Why did we put milk in tea? Was it to stop the thin porcelain cups of the first tea imbibers from cracking from the heat? Or was it to hide the bitter taste of the tannin-charged teas that the English prefer? I don’t know. I soon found that the only reason for taking milk in tea was to hide the disgusting taste of the most common brands of tea.

But I also discovered that there was an enormous range of teas out there that were as varied as fine wines and were truly delicious as well as stimulating and comforting. I dived into this delightful world with enthusiasm. Now, years later, I have many favourite teas but my tolerance has also increased so that at a pinch I can drink even ordinary tea straight from the pot.

I have flirted with green tea but I always felt unsatisfied with it, probably because it is low in caffeine. In the end I gave in and went back to fermented teas and have never looked back. My current favourite is Russian Caravan which includes smoky-tasting Lapsang Souchong to give it a punch. Running low, I ordered some by telephone from The Tea House in Covent Garden and patiently awaited its arrival.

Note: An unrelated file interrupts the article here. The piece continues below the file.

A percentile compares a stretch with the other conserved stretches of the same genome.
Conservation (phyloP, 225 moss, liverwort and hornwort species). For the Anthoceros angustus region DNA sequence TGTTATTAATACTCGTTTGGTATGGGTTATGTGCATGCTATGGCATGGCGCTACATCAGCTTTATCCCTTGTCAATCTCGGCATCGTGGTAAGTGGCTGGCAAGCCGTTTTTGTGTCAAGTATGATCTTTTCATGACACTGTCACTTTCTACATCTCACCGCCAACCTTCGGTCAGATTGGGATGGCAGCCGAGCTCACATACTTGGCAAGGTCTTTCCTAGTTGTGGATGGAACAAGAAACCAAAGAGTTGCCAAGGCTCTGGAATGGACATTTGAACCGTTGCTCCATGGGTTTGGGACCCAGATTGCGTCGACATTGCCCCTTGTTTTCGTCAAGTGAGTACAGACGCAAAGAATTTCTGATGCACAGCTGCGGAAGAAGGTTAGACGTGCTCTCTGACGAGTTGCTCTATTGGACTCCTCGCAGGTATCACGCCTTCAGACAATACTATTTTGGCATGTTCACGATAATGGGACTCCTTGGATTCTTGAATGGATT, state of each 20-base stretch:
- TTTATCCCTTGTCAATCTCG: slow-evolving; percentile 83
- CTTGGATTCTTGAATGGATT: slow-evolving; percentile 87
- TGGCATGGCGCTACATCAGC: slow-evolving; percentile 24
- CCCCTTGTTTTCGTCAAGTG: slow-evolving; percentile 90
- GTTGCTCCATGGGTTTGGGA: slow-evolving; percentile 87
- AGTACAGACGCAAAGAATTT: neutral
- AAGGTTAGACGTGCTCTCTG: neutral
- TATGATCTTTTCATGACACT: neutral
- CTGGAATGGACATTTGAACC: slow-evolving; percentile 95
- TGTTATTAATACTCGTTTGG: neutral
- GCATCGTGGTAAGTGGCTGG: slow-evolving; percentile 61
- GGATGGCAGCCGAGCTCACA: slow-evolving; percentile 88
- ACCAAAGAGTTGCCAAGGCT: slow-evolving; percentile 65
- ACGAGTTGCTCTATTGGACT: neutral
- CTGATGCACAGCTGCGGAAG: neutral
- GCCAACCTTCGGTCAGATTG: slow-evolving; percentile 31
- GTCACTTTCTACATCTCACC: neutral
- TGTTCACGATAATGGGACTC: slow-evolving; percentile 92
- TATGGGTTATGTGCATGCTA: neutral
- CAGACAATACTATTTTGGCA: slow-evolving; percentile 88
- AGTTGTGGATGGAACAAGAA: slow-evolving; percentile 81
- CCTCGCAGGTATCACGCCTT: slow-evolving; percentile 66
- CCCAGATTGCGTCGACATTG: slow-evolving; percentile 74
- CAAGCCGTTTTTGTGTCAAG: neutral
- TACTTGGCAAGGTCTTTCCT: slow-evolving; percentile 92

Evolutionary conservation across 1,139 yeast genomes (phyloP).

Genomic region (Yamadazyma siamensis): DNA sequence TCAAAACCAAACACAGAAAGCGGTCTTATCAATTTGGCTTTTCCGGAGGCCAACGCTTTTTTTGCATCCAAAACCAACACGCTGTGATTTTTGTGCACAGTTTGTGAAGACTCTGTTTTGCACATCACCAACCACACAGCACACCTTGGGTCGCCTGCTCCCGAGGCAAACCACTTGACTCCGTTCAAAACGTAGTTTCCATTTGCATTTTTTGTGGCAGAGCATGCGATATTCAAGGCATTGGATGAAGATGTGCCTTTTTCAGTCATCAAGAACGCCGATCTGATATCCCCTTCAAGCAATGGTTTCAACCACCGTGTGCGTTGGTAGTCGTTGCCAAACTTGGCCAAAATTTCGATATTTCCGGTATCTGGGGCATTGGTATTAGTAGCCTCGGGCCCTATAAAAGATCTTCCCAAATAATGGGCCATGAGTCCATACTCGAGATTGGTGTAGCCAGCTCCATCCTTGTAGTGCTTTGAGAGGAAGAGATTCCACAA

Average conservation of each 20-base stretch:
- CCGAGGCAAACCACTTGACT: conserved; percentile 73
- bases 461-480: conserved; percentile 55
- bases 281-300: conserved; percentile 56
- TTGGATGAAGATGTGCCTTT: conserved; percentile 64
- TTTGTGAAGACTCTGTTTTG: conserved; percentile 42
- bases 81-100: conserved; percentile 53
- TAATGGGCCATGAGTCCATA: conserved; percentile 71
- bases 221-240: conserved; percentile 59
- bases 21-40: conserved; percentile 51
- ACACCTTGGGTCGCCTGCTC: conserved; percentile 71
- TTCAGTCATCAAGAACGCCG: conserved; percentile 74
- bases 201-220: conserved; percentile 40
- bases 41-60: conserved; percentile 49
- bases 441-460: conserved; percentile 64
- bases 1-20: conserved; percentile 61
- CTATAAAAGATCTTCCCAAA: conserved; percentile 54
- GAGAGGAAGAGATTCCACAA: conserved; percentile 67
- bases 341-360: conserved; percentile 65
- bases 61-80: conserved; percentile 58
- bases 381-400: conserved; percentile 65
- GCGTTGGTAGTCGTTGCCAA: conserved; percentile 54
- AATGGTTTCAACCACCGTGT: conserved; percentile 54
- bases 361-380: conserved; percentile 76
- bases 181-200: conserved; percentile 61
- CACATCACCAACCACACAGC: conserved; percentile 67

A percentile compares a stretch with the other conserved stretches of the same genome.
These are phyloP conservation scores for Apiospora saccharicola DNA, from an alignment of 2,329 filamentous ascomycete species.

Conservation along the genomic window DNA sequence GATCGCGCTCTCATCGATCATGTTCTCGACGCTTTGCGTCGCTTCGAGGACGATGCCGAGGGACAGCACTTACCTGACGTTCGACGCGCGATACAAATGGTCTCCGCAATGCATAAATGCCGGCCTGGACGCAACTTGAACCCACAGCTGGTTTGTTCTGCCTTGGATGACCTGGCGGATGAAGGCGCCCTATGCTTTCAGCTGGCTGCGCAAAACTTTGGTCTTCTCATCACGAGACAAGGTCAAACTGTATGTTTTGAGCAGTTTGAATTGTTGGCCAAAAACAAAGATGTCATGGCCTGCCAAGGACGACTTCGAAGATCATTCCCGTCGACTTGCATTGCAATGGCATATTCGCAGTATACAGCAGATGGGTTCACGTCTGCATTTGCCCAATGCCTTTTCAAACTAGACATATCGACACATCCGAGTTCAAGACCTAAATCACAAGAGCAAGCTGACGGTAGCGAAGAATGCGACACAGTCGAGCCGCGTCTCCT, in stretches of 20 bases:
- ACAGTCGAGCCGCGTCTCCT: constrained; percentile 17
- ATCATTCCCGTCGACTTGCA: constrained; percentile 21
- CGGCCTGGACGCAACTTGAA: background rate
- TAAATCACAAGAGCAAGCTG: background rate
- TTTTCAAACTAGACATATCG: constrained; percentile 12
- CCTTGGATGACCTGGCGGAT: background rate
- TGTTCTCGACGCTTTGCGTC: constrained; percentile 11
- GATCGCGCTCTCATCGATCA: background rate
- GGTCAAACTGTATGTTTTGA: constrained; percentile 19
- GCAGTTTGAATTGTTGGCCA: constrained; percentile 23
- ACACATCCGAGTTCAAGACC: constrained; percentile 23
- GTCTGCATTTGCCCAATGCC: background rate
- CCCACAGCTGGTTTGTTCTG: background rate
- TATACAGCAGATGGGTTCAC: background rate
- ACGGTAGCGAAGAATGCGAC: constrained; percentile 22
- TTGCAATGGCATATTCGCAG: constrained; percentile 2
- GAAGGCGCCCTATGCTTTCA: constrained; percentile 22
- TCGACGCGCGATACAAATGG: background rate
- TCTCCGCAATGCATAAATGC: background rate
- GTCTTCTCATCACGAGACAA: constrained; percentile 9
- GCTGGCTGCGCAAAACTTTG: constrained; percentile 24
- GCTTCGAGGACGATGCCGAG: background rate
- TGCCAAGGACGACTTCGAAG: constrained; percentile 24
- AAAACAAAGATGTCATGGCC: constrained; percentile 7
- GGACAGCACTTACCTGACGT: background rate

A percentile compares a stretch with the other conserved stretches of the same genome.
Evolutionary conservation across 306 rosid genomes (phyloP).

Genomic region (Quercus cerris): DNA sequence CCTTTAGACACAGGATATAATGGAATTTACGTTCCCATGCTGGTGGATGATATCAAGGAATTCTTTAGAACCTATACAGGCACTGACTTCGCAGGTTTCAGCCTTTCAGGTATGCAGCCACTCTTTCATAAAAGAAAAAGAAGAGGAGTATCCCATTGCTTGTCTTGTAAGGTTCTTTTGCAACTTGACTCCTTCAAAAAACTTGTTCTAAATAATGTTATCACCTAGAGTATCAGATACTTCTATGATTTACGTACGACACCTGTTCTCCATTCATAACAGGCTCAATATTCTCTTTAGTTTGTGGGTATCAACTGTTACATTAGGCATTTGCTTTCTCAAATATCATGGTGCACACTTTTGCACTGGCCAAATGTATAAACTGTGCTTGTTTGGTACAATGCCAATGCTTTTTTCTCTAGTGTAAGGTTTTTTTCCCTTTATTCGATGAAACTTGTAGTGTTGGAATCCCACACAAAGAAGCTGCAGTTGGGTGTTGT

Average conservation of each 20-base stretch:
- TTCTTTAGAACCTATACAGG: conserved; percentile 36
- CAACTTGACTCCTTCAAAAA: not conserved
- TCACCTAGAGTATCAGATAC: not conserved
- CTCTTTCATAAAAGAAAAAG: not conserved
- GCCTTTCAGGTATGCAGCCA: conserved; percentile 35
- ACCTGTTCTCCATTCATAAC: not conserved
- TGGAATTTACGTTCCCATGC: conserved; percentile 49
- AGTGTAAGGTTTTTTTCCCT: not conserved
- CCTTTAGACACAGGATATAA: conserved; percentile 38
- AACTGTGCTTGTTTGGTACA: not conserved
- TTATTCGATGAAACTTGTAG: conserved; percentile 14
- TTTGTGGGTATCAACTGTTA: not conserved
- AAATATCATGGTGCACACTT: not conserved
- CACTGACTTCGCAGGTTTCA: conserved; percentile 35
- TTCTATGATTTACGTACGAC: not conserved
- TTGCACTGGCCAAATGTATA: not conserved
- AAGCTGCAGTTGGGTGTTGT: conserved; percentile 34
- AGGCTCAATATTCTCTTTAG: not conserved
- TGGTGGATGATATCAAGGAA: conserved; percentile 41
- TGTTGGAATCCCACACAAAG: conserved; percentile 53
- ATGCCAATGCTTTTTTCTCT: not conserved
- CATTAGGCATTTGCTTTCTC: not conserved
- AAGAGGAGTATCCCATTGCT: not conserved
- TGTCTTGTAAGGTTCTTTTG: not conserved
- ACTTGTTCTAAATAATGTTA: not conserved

Something must have gone wrong with the order for the tea did not appear. It will not now arrive until after our holiday next week. So today I had to hurry off to Covent Garden to buy some to tide me over.

Having done so, I was able to go home for a nice cup of tea!


About SilverTiger

I live in Islington with my partner, "Tigger". I blog about our life and our travels, using my own photos for illustration.
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12 Responses to Black and strong

  1. David says:

    We have not had cows milk for at least 5 years in this house. Soy is the only way to go, although I have had rice milk in my tea.
    I prefer it black most days. I drink green tea, Roobios, Stinging Nettles, Missletoe and many black and “white” teas.

  2. Ed says: